The pressure is building in Iowa for a minimum wage increase.
Polk County last week became the latest county to take matters into its own hands as Iowa lawmakers and Congress have left the state and national minimum wages at $7.25. Four counties have now approved minimum wage increases above $10 per hour by 2019, with one of them — in Johnson County — scheduled to be fully phased in by Jan. 1.
Within several days of that, the Iowa Legislature will convene and the ball will be in state lawmakers’ court.
In the meantime, Iowans tired of the nine-year wait for an increase may keep acting locally to boost prosperity for low-income working families — which is critical as about 1 in 5 Iowa do not earn enough for a basic-needs household budget.
Here is the current local minimum-wage lineup in Iowa:
— Johnson County is currently at $9.15 in the second step of its three-step increase to $10.10 on Jan. 1, indexed to inflation after that.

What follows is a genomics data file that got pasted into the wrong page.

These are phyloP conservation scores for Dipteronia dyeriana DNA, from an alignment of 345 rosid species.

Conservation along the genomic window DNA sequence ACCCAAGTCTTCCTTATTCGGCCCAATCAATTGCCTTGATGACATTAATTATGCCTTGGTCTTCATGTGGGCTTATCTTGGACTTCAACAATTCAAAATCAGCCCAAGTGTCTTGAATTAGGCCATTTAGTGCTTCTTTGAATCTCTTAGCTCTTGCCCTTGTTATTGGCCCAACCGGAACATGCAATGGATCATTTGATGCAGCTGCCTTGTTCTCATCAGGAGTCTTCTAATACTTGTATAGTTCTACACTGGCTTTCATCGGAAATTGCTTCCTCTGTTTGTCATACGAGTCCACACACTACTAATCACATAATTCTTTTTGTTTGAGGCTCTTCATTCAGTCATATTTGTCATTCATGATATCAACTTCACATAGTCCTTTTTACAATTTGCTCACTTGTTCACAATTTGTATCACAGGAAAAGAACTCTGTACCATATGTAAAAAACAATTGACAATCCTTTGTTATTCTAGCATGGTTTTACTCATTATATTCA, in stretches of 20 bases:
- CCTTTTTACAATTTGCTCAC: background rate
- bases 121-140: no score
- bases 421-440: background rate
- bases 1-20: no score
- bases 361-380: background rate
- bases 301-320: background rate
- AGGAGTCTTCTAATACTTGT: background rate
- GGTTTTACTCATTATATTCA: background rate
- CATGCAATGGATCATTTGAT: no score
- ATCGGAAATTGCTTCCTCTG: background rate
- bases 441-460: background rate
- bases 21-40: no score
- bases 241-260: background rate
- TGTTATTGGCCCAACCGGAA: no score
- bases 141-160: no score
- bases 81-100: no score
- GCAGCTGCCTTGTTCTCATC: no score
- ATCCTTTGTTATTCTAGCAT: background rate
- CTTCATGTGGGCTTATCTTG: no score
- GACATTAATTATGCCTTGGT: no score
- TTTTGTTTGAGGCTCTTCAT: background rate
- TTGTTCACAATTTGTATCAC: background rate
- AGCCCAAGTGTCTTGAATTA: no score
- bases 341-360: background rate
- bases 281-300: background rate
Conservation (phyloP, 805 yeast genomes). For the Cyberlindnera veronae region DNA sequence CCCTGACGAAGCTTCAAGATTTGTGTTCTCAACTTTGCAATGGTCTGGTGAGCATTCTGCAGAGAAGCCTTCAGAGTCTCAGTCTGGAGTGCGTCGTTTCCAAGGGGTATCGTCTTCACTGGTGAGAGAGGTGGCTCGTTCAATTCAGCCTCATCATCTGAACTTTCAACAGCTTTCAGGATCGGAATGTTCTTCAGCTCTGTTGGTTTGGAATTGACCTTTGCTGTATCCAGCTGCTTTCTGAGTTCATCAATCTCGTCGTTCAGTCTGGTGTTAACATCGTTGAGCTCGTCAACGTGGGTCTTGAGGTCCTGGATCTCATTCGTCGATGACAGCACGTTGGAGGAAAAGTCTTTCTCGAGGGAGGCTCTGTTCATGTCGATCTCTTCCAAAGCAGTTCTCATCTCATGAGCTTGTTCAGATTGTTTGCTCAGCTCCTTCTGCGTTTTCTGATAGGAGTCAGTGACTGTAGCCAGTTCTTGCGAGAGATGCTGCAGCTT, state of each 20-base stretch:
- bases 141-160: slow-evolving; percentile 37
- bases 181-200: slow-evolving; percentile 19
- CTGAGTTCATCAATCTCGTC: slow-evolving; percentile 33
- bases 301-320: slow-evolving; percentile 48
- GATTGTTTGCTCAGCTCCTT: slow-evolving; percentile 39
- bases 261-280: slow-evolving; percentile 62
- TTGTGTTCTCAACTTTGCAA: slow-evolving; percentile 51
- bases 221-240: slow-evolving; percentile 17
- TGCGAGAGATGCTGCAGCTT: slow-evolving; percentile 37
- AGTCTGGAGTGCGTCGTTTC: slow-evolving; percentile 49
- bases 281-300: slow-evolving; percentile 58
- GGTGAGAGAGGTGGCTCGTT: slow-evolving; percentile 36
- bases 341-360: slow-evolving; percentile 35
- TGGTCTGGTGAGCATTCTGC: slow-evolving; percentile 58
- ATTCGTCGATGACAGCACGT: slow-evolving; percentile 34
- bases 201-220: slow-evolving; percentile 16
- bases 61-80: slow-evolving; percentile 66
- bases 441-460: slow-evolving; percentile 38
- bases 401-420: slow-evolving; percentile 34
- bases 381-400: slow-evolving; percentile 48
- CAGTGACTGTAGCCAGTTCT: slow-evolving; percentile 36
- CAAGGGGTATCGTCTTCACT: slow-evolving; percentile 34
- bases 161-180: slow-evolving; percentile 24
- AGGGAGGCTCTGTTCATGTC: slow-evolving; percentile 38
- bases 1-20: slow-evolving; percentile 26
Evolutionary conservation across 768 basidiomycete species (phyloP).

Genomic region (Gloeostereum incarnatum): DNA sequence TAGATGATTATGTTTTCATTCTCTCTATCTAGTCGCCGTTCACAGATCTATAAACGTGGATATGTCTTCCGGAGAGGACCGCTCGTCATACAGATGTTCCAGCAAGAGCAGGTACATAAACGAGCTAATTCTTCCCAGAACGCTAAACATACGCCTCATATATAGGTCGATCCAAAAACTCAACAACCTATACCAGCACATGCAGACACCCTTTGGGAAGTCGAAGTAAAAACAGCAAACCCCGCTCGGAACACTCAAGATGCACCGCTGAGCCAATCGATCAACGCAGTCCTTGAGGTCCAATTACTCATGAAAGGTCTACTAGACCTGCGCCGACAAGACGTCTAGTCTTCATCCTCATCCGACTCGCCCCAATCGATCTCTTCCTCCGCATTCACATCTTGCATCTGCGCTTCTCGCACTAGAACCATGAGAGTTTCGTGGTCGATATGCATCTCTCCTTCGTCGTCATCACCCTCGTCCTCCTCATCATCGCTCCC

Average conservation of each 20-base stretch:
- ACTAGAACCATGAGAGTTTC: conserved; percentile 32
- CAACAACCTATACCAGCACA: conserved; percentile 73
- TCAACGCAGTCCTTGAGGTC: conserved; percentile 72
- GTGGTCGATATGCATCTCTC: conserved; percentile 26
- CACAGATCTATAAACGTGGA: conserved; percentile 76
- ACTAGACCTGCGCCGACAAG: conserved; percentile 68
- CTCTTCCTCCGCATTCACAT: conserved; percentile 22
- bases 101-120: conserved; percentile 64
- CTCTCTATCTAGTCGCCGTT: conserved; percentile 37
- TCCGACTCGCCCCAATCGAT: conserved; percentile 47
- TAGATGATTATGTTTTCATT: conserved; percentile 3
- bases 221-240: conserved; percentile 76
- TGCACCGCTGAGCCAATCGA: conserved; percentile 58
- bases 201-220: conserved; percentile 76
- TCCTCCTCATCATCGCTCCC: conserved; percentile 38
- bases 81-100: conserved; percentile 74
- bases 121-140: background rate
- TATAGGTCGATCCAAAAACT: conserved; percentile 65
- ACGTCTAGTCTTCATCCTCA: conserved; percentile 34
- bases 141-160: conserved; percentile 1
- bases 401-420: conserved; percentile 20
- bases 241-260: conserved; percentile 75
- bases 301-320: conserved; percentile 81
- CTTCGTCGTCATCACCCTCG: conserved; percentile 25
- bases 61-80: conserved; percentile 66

— Linn County has approved an increase to $10.25 by 2019 (three $1 steps, Jan. 1, 2017-19).
— Wapello County will move to $10.10 by 2019 (three 95-cent steps, Jan. 1, 2017-19).
— Polk County approved a wage of $10.75 by 2019 (three steps: $1.50 April 2017, $1 more in January 2018 and 2019), indexed to inflation afterward. Includes exception for workers under age 18.
The question in October is a question for January: Will the pressure of these local efforts, which are growing, be enough to force a serious debate in the Legislature on a statewide increase? And if it is, will that effort produce a wage that pushes Iowa closer to a cost of living wage? (Hint: Even $10 an hour is nowhere close.)